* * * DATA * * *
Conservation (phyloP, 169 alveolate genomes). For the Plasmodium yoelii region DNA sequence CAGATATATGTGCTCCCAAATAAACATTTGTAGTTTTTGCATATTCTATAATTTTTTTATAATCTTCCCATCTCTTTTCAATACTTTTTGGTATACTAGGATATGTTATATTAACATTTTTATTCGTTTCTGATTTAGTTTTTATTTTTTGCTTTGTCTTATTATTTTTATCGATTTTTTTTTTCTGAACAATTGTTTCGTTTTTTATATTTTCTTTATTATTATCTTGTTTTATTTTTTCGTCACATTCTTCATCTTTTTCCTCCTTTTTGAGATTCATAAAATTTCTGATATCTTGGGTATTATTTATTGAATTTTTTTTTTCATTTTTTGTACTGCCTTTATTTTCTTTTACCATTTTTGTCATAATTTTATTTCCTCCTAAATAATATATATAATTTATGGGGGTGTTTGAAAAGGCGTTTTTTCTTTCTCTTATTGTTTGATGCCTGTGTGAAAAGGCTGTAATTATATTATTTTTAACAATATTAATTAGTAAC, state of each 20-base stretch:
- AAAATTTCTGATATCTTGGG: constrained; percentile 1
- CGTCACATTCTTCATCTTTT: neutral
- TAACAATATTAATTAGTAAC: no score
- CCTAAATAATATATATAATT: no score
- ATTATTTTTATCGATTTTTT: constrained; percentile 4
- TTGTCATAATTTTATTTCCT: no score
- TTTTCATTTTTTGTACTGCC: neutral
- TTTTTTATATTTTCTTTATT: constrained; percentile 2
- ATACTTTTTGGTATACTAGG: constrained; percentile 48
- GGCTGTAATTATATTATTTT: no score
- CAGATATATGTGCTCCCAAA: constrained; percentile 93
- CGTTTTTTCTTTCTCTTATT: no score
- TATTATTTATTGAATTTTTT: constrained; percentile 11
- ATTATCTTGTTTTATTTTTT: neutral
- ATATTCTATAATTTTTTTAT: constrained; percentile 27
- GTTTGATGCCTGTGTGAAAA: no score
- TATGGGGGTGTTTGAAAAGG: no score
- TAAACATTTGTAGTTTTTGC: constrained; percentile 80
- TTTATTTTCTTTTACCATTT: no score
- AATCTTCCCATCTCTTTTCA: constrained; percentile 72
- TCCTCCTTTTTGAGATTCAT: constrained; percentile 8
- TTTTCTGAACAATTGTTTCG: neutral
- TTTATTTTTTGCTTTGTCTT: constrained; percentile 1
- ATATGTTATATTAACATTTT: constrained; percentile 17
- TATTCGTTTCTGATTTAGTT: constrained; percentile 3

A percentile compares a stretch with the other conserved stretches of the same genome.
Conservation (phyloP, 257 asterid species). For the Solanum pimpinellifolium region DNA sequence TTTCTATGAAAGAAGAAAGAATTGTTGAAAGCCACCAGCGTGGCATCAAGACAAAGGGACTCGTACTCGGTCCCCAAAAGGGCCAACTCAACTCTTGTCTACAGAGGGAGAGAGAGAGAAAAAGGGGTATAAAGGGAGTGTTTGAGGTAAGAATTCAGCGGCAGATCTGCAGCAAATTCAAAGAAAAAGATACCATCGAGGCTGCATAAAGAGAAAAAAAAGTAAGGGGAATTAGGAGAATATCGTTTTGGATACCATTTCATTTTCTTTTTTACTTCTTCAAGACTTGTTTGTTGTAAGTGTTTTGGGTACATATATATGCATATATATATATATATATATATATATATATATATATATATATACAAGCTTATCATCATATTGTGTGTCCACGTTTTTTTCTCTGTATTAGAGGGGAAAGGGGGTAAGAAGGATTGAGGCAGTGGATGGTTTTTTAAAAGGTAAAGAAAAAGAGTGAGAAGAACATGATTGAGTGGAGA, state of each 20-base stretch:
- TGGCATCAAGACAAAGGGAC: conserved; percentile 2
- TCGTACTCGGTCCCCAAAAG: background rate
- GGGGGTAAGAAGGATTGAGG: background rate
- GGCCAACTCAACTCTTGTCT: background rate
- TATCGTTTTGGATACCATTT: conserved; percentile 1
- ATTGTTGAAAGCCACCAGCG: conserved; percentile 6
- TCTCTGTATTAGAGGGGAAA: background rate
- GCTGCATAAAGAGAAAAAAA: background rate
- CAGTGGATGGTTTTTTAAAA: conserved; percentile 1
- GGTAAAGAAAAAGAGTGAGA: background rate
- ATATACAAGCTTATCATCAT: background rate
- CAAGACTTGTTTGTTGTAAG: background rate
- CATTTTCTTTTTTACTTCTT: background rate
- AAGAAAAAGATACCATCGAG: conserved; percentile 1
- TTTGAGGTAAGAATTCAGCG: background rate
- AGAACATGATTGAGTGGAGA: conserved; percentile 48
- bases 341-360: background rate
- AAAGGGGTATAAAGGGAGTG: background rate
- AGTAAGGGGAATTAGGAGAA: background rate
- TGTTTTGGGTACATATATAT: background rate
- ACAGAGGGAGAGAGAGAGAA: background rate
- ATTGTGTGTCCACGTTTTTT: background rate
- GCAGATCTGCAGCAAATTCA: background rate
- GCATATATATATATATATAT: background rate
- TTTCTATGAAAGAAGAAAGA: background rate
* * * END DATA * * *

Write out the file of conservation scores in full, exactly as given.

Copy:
Conservation (phyloP, 169 alveolate genomes). For the Plasmodium yoelii region DNA sequence CAGATATATGTGCTCCCAAATAAACATTTGTAGTTTTTGCATATTCTATAATTTTTTTATAATCTTCCCATCTCTTTTCAATACTTTTTGGTATACTAGGATATGTTATATTAACATTTTTATTCGTTTCTGATTTAGTTTTTATTTTTTGCTTTGTCTTATTATTTTTATCGATTTTTTTTTTCTGAACAATTGTTTCGTTTTTTATATTTTCTTTATTATTATCTTGTTTTATTTTTTCGTCACATTCTTCATCTTTTTCCTCCTTTTTGAGATTCATAAAATTTCTGATATCTTGGGTATTATTTATTGAATTTTTTTTTTCATTTTTTGTACTGCCTTTATTTTCTTTTACCATTTTTGTCATAATTTTATTTCCTCCTAAATAATATATATAATTTATGGGGGTGTTTGAAAAGGCGTTTTTTCTTTCTCTTATTGTTTGATGCCTGTGTGAAAAGGCTGTAATTATATTATTTTTAACAATATTAATTAGTAAC, state of each 20-base stretch:
- AAAATTTCTGATATCTTGGG: constrained; percentile 1
- CGTCACATTCTTCATCTTTT: neutral
- TAACAATATTAATTAGTAAC: no score
- CCTAAATAATATATATAATT: no score
- ATTATTTTTATCGATTTTTT: constrained; percentile 4
- TTGTCATAATTTTATTTCCT: no score
- TTTTCATTTTTTGTACTGCC: neutral
- TTTTTTATATTTTCTTTATT: constrained; percentile 2
- ATACTTTTTGGTATACTAGG: constrained; percentile 48
- GGCTGTAATTATATTATTTT: no score
- CAGATATATGTGCTCCCAAA: constrained; percentile 93
- CGTTTTTTCTTTCTCTTATT: no score
- TATTATTTATTGAATTTTTT: constrained; percentile 11
- ATTATCTTGTTTTATTTTTT: neutral
- ATATTCTATAATTTTTTTAT: constrained; percentile 27
- GTTTGATGCCTGTGTGAAAA: no score
- TATGGGGGTGTTTGAAAAGG: no score
- TAAACATTTGTAGTTTTTGC: constrained; percentile 80
- TTTATTTTCTTTTACCATTT: no score
- AATCTTCCCATCTCTTTTCA: constrained; percentile 72
- TCCTCCTTTTTGAGATTCAT: constrained; percentile 8
- TTTTCTGAACAATTGTTTCG: neutral
- TTTATTTTTTGCTTTGTCTT: constrained; percentile 1
- ATATGTTATATTAACATTTT: constrained; percentile 17
- TATTCGTTTCTGATTTAGTT: constrained; percentile 3

A percentile compares a stretch with the other conserved stretches of the same genome.
Conservation (phyloP, 257 asterid species). For the Solanum pimpinellifolium region DNA sequence TTTCTATGAAAGAAGAAAGAATTGTTGAAAGCCACCAGCGTGGCATCAAGACAAAGGGACTCGTACTCGGTCCCCAAAAGGGCCAACTCAACTCTTGTCTACAGAGGGAGAGAGAGAGAAAAAGGGGTATAAAGGGAGTGTTTGAGGTAAGAATTCAGCGGCAGATCTGCAGCAAATTCAAAGAAAAAGATACCATCGAGGCTGCATAAAGAGAAAAAAAAGTAAGGGGAATTAGGAGAATATCGTTTTGGATACCATTTCATTTTCTTTTTTACTTCTTCAAGACTTGTTTGTTGTAAGTGTTTTGGGTACATATATATGCATATATATATATATATATATATATATATATATATATATATATACAAGCTTATCATCATATTGTGTGTCCACGTTTTTTTCTCTGTATTAGAGGGGAAAGGGGGTAAGAAGGATTGAGGCAGTGGATGGTTTTTTAAAAGGTAAAGAAAAAGAGTGAGAAGAACATGATTGAGTGGAGA, state of each 20-base stretch:
- TGGCATCAAGACAAAGGGAC: conserved; percentile 2
- TCGTACTCGGTCCCCAAAAG: background rate
- GGGGGTAAGAAGGATTGAGG: background rate
- GGCCAACTCAACTCTTGTCT: background rate
- TATCGTTTTGGATACCATTT: conserved; percentile 1
- ATTGTTGAAAGCCACCAGCG: conserved; percentile 6
- TCTCTGTATTAGAGGGGAAA: background rate
- GCTGCATAAAGAGAAAAAAA: background rate
- CAGTGGATGGTTTTTTAAAA: conserved; percentile 1
- GGTAAAGAAAAAGAGTGAGA: background rate
- ATATACAAGCTTATCATCAT: background rate
- CAAGACTTGTTTGTTGTAAG: background rate
- CATTTTCTTTTTTACTTCTT: background rate
- AAGAAAAAGATACCATCGAG: conserved; percentile 1
- TTTGAGGTAAGAATTCAGCG: background rate
- AGAACATGATTGAGTGGAGA: conserved; percentile 48
- bases 341-360: background rate
- AAAGGGGTATAAAGGGAGTG: background rate
- AGTAAGGGGAATTAGGAGAA: background rate
- TGTTTTGGGTACATATATAT: background rate
- ACAGAGGGAGAGAGAGAGAA: background rate
- ATTGTGTGTCCACGTTTTTT: background rate
- GCAGATCTGCAGCAAATTCA: background rate
- GCATATATATATATATATAT: background rate
- TTTCTATGAAAGAAGAAAGA: background rate